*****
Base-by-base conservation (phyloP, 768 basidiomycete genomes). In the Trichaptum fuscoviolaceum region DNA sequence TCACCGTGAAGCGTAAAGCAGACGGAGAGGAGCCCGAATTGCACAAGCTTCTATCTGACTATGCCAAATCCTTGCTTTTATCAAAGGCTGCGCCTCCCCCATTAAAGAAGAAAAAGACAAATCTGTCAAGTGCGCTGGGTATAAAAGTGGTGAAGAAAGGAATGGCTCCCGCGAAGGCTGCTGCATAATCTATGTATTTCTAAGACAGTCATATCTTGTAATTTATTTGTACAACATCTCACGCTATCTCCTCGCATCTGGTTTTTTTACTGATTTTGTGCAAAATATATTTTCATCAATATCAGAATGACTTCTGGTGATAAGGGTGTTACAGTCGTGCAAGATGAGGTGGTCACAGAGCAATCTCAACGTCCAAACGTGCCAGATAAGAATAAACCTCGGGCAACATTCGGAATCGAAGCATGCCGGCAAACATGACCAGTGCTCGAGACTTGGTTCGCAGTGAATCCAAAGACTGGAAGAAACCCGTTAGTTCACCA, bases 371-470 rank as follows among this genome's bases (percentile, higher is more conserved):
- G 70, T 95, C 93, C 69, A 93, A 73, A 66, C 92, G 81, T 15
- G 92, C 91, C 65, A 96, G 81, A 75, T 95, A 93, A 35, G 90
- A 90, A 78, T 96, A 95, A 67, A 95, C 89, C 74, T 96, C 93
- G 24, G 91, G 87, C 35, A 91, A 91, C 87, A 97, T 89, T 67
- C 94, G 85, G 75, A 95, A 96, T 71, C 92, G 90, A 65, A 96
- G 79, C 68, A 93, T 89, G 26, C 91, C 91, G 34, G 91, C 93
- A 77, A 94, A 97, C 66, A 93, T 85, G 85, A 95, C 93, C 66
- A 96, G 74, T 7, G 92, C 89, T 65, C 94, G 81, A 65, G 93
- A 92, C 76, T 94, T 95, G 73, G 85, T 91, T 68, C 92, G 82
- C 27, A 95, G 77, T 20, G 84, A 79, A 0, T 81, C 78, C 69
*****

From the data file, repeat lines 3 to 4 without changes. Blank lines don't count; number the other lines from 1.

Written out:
- G 92, C 91, C 65, A 96, G 81, A 75, T 95, A 93, A 35, G 90
- A 90, A 78, T 96, A 95, A 67, A 95, C 89, C 74, T 96, C 93